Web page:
New York City skyline at night

Poetry



Spring 2013

 

 


Robert Cording


Conflagration

When an older friend slipped me in the side door
of a once grand pre-World War theater,
the first thing I saw were breasts, roundly dangling,
held out for me to admire by a blonde
on the screen who knew how to juggle her assets:
coming attractions. A voiceover narrator cooed,
what a sumptuous mass of pulchritude,
and my eyes worked to memorize what I was sure
would be taken away all too soon. And was,
as if by the impatient shouts of some older guys
who'd seen enough and urged on the main feature.

Nothing was ever enough for them.
If there was kissing and touching, they shouted,
we didn't pay for this; if a woman took off her bra,
they yelled, show us your pussy. Then, give it to her
harder, take her from the rear—as if they needed
the people on the screen to obey their orders.
Slowly, I began to see the women's faces—
how, bent over, tongues licking lips, their eyes
held no emotion, their cries of Oh, God!
Oh, God! Sweet Jesus, Yes!
as rote as the sermons
I was forced to listen to each Sunday.

And those bodies going through the motions
were positioned, even to a virgin like me,
all wrong, too high or low. None of it was real.
Only those men, who hooted and whistled,
who I imagined at their day jobs, cursed out
for not working fast enough or being smart enough.
I knew how they brought their smallness home.
Once, our backdoor neighbor screamed at his wife,
"You'll fuck me when I tell you to," as he hurled
every one of her new dishes into the driveway.

And then I was back on the streets that were home
to loan sharks and small-time mafia,
where my family shopped for can goods
in someone's stocked garage, so much back then
falling off of trucks for us. In my head,
amid the babble of mixed messages, I was finding
words for the thrill of those breasts, each word
a match among cans of gasoline, my conflagration
burning down the going-out-of-business stores,
then the high school where I was always afraid,
where one-eyed Joey Zagaro stood up in class
and cursed out our teacher for calling on him;

but when my firestorm blazed down Main Street,
rushing toward the theater with its galaxy
of mythic gods circling the tattered ceiling,
I remembered the mortals below—men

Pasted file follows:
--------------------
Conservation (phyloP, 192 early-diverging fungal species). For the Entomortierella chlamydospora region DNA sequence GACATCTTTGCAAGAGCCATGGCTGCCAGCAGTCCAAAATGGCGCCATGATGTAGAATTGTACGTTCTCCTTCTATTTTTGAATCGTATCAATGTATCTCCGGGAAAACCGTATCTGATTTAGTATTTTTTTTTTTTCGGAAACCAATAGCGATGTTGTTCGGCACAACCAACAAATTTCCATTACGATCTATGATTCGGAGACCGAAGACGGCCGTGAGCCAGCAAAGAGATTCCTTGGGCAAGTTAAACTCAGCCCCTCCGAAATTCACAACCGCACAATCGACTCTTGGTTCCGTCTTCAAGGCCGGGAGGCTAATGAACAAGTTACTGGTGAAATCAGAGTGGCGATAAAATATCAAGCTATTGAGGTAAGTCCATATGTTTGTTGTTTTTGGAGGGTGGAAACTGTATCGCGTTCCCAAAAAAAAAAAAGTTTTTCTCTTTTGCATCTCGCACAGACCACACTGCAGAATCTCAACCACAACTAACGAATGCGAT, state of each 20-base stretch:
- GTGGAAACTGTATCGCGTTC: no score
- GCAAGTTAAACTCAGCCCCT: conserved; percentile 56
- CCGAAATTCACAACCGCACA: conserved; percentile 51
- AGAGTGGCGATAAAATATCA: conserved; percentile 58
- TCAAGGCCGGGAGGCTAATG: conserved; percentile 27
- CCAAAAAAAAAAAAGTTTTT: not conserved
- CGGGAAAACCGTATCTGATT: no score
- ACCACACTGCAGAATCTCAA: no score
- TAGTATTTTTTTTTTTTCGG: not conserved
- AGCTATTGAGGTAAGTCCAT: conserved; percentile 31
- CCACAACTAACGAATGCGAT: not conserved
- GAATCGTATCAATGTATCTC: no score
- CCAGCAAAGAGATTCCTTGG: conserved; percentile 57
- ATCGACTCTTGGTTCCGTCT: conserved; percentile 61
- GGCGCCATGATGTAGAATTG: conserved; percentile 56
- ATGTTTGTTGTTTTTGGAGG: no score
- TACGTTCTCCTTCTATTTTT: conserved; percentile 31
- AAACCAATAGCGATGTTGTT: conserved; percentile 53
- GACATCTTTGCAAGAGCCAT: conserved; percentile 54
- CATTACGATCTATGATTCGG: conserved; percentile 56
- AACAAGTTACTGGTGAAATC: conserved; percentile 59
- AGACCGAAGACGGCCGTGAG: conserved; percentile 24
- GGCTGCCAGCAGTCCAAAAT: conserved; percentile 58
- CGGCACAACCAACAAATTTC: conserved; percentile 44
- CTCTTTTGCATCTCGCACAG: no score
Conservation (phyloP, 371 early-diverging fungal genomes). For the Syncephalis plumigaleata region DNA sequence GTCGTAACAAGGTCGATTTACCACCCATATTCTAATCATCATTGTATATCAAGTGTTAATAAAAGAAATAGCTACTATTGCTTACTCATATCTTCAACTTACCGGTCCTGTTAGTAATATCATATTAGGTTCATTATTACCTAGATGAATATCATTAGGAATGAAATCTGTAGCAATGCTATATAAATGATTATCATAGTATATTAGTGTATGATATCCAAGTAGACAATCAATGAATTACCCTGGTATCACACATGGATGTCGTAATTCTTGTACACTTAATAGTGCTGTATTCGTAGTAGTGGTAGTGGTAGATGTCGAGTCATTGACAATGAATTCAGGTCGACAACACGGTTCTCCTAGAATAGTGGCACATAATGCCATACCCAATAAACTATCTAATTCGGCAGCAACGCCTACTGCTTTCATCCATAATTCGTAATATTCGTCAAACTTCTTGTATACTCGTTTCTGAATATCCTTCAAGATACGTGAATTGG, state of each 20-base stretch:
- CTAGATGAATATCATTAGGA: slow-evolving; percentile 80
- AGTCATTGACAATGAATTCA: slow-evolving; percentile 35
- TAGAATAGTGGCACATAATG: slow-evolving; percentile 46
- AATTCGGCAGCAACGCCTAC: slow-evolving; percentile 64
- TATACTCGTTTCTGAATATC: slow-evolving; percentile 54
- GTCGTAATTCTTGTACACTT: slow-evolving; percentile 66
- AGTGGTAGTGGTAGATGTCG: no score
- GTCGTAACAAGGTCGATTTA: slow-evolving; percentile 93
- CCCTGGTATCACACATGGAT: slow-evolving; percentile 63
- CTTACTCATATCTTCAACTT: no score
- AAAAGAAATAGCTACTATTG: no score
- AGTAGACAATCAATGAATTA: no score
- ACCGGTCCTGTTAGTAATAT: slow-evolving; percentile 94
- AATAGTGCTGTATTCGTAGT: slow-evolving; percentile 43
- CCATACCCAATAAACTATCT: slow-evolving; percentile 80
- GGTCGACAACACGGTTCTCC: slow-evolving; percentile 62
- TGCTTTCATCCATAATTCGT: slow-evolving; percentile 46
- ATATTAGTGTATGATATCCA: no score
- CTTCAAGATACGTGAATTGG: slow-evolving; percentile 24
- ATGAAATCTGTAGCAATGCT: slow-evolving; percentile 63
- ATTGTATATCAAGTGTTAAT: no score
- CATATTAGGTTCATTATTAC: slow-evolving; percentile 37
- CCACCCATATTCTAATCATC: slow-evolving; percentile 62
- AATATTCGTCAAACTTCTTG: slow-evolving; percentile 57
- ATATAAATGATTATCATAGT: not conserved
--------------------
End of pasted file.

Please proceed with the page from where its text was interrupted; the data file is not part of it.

whom I'd sat among and who knew too well
who they were and were not, motes of dust
shaking in the light of the screen, each of us
summed up in an equation for need and control,
nothing more commanding than those breasts,
super-sized, out of reach, sumptuous.

 

Local Court

Something's not right
with the woman next to me
rehearsing her "empty nest" defense—
"all my children are gone, and I was distraught;
and, besides, the speed I was said
to be going (and I can't believe for
one minute I was going that fast)
appears on my ticket as 'estimated,
85 mph.' Estimated, your Honor."
For a moment, the pure zaniness
of her conviction transforms her
into an innocent. Self-confidence
is a local punk's only defense.
His ropey arms mapped with tattoos,
he boasts he'll go to jail
before he'll pay the debt he owes.
His girlfriend's here for offense:
four inch spike high heels,
what seems like her body weight
in chains and piercings, and a tube top
that declares FUCK YOU
across her preeminent breasts.
We're here this Monday morning—
weekend DUI's, pot busts,
a husband/wife brawl neither
remembers who started, or why—
and, summoned in at nine,
one by one, we rise and approach
the judge like penitents
(if only for the right affect).
And then the sad burlesque begins,
our elaborate stories stripped
to their barest essentials
all too quickly, each small
dignified attempt at dignity
sputtering out, each of us caught
alike in the folly of our natures
as we stand before the judge,
hoping only for mercy.

 

 

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